Disability, Mental Illness, and the EOLC Act

Overview

Why are we worried about disability and mental illness, when you can’t access euthanasia and assisted suicide just because you are disabled or have a mental illness?

Let’s unpack this.

The History

In the first draft of the End of Life Choice Bill, the eligibility criteria included people with “grievous and irremediable conditions” who were in “an advanced state of irreversible decline in capability.” This version clearly allowed people with a mental illness or disability – people who were otherwise not terminally ill –  to have assisted dying where the main or sole reason was their mental illness or disability. This clause was removed before the 2nd Reading

The Misunderstanding

Because the phrase “grievous and irremediable conditions” has been removed, many people now incorrectly believe that persons suffering from any form of mental disorder or illness, or with a disability of any kind, are not eligible for assisted dying.

This is not true. 

What the Act Says Now

What the law says is that people are not eligible by reason only that they have a mental disorder or illness or disability. But people can have a terminal illness, which makes them eligible for assisted dying, and have a disability or mental illness. In other words, there will be people with a terminal illness, who are over 18, and who are likely to have less than 6 months to live, who also have a mental disorder or disability. These people are perfectly eligible for the Act so long as they meet the competency requirements (see our page about Unpacking the End of Life Choice Act 2019). 

The Risks

People with a terminal illness and a mental illness or disability are potentially more vulnerable than others to the suggestion that they would be ‘better off dead’. Why? Because we live in a society which is ‘able-ist’ –  society which focuses on people who are perceived to be independent and living active lives, excluding those who don’t appear to meet these ideals. People who do not have that privilege are more likely to question the value of their own lives, as they continually encounter ableist attitudes that create physical and psychological barriers to their full inclusion in society. Because of this, it is not unreasonable to suggest that persons with a disability or with severe mental illness, who otherwise fit the eligibility criteria, might be more likely to choose assisted suicide or euthanasia than others without these added challenges.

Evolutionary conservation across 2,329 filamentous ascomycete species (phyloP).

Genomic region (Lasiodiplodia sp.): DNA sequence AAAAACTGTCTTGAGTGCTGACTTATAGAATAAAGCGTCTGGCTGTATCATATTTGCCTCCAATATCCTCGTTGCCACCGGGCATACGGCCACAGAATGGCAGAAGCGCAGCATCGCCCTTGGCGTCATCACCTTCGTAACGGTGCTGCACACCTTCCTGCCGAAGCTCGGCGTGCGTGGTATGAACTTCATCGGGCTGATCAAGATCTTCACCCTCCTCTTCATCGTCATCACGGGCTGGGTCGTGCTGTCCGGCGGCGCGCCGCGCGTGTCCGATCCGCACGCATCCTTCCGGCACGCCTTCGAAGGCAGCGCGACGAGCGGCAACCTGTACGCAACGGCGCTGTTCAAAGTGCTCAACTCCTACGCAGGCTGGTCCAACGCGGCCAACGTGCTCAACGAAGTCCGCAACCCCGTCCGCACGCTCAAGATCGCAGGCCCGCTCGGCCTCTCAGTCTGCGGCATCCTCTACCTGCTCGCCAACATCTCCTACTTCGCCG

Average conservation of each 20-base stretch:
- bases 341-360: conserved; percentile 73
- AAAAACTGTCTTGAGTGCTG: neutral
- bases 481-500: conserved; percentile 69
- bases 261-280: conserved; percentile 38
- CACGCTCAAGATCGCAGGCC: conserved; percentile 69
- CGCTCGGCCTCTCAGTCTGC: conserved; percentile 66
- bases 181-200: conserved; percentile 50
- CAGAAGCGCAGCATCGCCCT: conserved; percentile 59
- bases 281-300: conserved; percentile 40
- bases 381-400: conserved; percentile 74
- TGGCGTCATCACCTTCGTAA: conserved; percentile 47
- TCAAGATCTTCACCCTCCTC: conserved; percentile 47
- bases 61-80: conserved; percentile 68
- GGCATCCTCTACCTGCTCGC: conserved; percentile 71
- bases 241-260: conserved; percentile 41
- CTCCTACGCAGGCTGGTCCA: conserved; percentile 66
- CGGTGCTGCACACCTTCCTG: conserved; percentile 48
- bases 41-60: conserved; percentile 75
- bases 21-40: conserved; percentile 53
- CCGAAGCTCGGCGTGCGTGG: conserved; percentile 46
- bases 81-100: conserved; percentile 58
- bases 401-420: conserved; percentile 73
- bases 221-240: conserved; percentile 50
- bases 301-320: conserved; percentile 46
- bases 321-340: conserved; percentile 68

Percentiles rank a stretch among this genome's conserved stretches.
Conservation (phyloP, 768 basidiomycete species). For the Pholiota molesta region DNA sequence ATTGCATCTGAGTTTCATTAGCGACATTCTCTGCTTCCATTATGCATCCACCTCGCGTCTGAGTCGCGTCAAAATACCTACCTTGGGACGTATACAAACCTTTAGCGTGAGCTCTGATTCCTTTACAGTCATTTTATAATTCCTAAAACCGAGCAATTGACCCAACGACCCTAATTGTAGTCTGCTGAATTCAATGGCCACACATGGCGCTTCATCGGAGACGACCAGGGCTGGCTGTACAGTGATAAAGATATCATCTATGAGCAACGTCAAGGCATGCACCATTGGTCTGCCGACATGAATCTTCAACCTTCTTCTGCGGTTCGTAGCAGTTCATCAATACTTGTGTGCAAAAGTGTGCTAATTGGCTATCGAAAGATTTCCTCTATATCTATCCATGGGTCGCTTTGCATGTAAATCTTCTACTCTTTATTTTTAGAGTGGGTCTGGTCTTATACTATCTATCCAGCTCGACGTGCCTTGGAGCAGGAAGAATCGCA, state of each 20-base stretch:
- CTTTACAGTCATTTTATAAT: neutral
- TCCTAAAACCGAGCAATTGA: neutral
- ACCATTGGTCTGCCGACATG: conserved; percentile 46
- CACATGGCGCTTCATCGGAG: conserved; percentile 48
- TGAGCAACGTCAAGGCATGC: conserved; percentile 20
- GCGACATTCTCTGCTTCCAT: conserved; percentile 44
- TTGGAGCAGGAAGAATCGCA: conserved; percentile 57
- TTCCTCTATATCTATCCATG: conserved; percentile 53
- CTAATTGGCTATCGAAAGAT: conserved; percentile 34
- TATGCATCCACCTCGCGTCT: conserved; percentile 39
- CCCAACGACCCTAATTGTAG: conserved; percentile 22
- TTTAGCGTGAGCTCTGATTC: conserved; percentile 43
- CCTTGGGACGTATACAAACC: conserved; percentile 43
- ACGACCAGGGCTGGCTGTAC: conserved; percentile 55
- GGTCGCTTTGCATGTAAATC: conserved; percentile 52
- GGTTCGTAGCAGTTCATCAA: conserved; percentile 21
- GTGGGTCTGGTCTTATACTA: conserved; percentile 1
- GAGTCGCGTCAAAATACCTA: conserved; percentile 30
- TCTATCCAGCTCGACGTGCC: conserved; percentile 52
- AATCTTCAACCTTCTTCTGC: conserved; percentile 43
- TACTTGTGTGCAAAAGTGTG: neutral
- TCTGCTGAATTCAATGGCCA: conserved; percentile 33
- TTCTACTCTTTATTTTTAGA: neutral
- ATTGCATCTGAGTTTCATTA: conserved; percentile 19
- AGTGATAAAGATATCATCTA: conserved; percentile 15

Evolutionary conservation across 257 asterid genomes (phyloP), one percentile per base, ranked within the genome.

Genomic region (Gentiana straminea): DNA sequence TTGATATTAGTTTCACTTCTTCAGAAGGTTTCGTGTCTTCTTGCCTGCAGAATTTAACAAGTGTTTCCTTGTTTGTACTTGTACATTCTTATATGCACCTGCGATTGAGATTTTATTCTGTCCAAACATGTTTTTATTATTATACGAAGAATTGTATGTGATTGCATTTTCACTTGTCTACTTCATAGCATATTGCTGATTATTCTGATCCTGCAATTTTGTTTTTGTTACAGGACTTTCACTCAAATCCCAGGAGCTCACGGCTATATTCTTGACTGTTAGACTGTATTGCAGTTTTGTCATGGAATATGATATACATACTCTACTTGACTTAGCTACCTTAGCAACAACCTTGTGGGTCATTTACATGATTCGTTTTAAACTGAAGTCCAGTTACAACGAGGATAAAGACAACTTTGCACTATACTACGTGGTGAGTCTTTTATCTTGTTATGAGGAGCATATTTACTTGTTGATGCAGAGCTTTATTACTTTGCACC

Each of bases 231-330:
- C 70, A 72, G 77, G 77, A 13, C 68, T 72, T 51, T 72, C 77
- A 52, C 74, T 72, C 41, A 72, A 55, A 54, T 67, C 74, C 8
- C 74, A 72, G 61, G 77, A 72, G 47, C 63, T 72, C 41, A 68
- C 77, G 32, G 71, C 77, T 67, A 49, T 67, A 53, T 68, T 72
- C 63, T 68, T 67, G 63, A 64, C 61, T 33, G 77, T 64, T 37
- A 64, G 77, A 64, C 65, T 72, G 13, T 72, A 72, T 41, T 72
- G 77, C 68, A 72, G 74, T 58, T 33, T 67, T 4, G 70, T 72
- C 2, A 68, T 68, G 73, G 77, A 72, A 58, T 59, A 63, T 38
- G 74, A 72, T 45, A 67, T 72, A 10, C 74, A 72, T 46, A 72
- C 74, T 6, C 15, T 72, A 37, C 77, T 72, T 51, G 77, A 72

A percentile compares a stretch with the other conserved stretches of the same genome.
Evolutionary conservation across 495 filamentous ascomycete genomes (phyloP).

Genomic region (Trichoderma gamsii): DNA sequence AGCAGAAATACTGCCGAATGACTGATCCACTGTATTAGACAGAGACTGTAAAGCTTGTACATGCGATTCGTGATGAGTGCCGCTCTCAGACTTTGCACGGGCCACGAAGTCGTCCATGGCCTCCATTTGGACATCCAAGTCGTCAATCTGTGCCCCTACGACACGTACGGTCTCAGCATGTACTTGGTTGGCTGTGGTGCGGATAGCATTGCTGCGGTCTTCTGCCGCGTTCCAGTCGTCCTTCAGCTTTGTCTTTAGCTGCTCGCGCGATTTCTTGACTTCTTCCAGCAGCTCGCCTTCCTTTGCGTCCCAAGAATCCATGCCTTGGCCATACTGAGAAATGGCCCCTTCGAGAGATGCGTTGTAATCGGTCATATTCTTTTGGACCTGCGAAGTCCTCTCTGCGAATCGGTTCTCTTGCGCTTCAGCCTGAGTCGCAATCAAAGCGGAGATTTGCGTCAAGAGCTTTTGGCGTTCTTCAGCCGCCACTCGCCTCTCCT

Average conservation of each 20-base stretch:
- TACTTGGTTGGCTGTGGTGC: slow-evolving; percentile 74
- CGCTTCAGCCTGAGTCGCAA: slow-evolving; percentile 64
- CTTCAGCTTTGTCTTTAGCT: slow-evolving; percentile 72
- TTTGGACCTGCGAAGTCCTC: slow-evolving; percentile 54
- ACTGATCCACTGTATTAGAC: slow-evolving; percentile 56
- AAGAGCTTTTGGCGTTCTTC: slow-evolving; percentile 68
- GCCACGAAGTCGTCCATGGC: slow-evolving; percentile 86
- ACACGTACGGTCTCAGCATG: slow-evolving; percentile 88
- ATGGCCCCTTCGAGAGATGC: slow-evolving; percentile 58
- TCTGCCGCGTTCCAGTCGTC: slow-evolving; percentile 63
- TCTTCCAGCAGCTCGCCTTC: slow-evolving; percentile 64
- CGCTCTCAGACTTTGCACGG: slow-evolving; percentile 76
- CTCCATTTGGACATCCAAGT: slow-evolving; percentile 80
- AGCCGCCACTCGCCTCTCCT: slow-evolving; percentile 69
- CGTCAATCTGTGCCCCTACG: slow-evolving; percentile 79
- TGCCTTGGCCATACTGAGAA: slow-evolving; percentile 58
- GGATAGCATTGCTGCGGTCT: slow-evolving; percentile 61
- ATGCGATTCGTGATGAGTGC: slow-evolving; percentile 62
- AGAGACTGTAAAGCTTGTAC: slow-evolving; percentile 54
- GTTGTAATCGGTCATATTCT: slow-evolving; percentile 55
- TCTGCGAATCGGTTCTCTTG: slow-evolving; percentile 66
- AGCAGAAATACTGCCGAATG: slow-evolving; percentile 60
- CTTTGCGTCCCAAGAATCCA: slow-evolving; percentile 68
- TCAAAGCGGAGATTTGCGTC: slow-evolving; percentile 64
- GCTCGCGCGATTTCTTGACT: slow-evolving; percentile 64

The Act does nothing to address these …..

Legalised Discrimination

As the Care Alliance wrote in its submission to the Justice Select committee: “It is an essential underpinning of any euthanasia/assisted suicide regime that it creates different classes of citizens – those whose lives are worthy of living and those whose lives don’t warrant the same protections offered by the State in favour of life that to date all citizens enjoy. The fundamental danger of legalising euthanasia and assisted suicide, which is the essential purpose of this Bill, is that we would have crossed a ‘Rubicon’ – a line of no-return – by allowing the State to determine, in certain circumstances, that a particular life is not worth living and should therefore be terminated.”

In other words any assisted death regime amounts to a form of ‘legalised discrimination’, because it requires that we make a judgement about a person’s worth, and therefore their right to life, by assigning them to one group or the other. In our current culture, the rationale for such discrimination draws, largely sub-consciously, from a deep well of discriminatory ageist and ableist thinking. This was made clear from comments made by MP Louisa Wall in the recent parliamentary debate when she stated that not being able to care for oneself, not being able to go to the toilet, and needing to be looked after were “degrading” and amounted to a loss of respect and dignity that was sufficient to justify being dead. These are conditions that many disabled people live with daily, and in no way does it lessen their dignity as people. Attitudes such as Louisa Wall’s –  and they are commonplace –  illustrate clearly why aspects of the eligibility criteria for assisted death also function as discrimination against the disabled. 

It is for these reasons that –  almost without exception – disability advocacy organisations world-wide oppose assisted dying. 

Overseas Widening of the Criteria

It is also worth reflecting on the fact that in the Netherlands and in Belgium, it was not originally envisaged that disabled people or mentally ill people would be eligible. However, that has changed. In Quebec, the legal phrase, “a reasonably foreseeable natural death”, originally seen to be an important safeguard, has also been removed because it was seen as discriminatory. In addition, there is now considerable pressure in Canada to include unbearable suffering from mental illness as a criterion for assisted dying, and it seems highly likely that this change will also happen.  

New Zealand’s Likely Future

If the End of Life Choice Act 2019 becomes law, we should expect that it will only be a matter of time before the exclusion of unbearable suffering – whether related to disability or mental illness – will be challenged and removed in New Zealand, as has happened overseas.